Painter Anthony Cudahy Puts In Work
The artist Anthony Cudahy works from found photographs to create work that is wholly original and emotionally complex. Below, we talk to Cudahy about paint, pixels and not wanting to be melodramatic. Text & video Sean Santiago. Photos courtesy the artist.
Do you see your work as iterative or interpretive—or is that an offensive dichotomy?
Image histories are what interest me. The transformation and degradation an image is subjected to through reproduction creates a language itself with codes and signifiers. This can be the pixelation of an image repeating itself online or a cast shadow of a photographic flash placed in a painting. When I appropriate an image and translate it into painting, it is both an iteration and an interpretation. The painting is another chain in this lineage. Another layer in an image's history. The translation is my brain working through the image; the painting is a record of thoughts.
When the same source image is painted more than once, like my DEADDOG paintings, that's where everything can really open up. It's not that the stakes are lower, but each painting doesn't have to say everything. I can follow one idea to an end result and then do the same with another idea.
Does your perception of the image from which you're working immediately queer it?
Yes, I think all of my work is created from a gay perspective. There's no part of me, and no idea of mine, that isn't influenced by my being gay. This is something I think is difficult to explain to the straight people and gay people. I don't mind a label like "gay artist." I hate when people say, "Being gay doesn't define me!" It does. It's not everything, but it influences everything. Does that make sense? There's "obvious" work like paintings and drawings of my partner, Ian, but I think a queer lens is apparent in my work everywhere: in my fixations on presentation and representation, and the transitory. So, yes, "gay artist." I think it's reductive to find that limiting.
Who is a sex symbol?
I'm tired of bodies, or at least in ranking them. The standards that feel natural to someone should be questioned more frequently, I believe.
Describe a mountain in three words.
"That's tall!" or "Mound, Ridge, Fold," or "Of the horizon."
What is your favorite color that you used to hate or that you love in spite of itself?
My color palette has truly widened its scope in the past few years. Earlier on, my painting was really dominated by alizarin crimson. I hated yellow, which seems comical now. Some friends and I had a critique group the first year out of college and I think there was an intervention moment where I got properly called out for limiting myself so much. Now I'm more interested in color groups and interactions like simultaneous contrast, than in one favorite color.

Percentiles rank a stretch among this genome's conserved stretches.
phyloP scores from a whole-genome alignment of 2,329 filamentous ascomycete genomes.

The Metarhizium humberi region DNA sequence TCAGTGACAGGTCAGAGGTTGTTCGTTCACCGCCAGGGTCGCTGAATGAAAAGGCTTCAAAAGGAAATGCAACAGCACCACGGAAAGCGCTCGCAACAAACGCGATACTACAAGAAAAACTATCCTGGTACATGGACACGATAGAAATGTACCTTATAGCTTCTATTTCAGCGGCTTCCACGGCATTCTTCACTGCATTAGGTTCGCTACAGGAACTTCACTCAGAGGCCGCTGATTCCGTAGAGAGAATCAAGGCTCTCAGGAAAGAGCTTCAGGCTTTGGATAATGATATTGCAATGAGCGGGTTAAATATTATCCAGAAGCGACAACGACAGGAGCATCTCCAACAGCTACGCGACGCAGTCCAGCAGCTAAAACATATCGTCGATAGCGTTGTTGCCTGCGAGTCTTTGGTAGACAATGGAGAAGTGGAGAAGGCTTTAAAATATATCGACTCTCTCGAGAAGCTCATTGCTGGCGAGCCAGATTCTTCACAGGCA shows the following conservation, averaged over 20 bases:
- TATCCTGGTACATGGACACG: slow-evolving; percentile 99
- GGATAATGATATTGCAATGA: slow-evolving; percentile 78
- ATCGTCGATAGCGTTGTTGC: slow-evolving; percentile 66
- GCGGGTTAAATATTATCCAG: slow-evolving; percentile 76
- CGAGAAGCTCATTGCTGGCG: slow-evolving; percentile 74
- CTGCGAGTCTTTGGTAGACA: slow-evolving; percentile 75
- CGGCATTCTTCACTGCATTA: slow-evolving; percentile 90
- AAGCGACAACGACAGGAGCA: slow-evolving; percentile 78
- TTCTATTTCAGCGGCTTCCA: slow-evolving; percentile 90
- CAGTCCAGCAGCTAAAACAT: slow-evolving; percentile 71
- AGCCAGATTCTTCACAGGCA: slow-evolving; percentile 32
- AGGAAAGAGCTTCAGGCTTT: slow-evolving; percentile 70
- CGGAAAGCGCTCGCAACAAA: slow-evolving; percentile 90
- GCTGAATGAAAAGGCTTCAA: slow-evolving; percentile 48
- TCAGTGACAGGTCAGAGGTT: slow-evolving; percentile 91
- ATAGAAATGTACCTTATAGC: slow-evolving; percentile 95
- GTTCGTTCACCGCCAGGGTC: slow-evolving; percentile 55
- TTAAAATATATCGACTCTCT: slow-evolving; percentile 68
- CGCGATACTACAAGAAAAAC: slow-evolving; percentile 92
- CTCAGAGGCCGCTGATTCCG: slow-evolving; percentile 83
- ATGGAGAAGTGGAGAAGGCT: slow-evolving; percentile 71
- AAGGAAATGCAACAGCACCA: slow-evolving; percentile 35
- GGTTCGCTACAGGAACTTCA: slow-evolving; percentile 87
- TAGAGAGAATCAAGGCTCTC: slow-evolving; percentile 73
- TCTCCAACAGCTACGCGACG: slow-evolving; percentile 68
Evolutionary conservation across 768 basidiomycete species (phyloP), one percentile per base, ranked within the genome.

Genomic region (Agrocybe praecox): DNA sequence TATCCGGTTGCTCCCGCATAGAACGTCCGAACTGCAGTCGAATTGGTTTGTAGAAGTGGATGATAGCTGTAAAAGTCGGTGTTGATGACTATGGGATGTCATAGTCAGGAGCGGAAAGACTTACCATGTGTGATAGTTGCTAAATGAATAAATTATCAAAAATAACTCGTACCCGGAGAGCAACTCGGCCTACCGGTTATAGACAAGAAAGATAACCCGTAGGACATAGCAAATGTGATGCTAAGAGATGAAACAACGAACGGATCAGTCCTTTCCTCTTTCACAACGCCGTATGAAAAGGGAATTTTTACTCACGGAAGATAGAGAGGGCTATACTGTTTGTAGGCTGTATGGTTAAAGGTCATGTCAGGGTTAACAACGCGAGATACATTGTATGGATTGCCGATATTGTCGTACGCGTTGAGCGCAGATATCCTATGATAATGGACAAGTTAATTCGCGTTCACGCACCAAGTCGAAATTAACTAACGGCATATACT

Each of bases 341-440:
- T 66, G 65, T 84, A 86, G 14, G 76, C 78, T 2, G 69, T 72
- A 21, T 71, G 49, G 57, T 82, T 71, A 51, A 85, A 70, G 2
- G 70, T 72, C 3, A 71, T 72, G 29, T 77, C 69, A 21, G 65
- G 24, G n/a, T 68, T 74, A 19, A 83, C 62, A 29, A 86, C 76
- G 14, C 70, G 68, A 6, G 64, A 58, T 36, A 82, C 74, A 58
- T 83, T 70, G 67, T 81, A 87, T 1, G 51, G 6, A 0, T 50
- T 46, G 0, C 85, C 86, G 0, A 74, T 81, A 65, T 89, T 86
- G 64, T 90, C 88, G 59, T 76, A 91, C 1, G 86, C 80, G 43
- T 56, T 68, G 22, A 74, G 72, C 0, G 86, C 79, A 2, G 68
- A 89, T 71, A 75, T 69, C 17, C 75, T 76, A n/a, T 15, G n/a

You told the Paris Review, "The things I make paintings about, I don’t want to make zines about. And the things I make zines about, I don’t want to make films about. It’s a different kind of energy." Can you elaborate? What do you want to make films about? Why do you make zines? Are you compartmentalizing?
Eric Wiley and I had at that point recently made the second of two short film collaborations. Eric's also my good friend and definitely the person [with whom] I am on the closest wavelength when it comes to painting and ideas about art. He was working on a feature-length film project at the time, with which I was assisting. Film ideas were in the air. Eventually he paused the project and film ideas also paused for me, personally. I think for a long while I was feeling limited by painting, when I needed to commit to studying and pushing the medium further. It's important to know you have the freedom to take any idea in the direction it calls for, but it's also good to hone in, sit down, and focus. I feel my best when I work. I don't know how healthy it is to ascribe worth to how much I work, but that's there.
If you weren't a painter, what would you be?
Can I still make any art? Not being able to paint would gut me, but I think I'd be able to live if I could continue to make other work. I don't want to be melodramatic about it, but at this point I've followed art so far and structured my life in such a way, that to do something else would be a huge recalibration.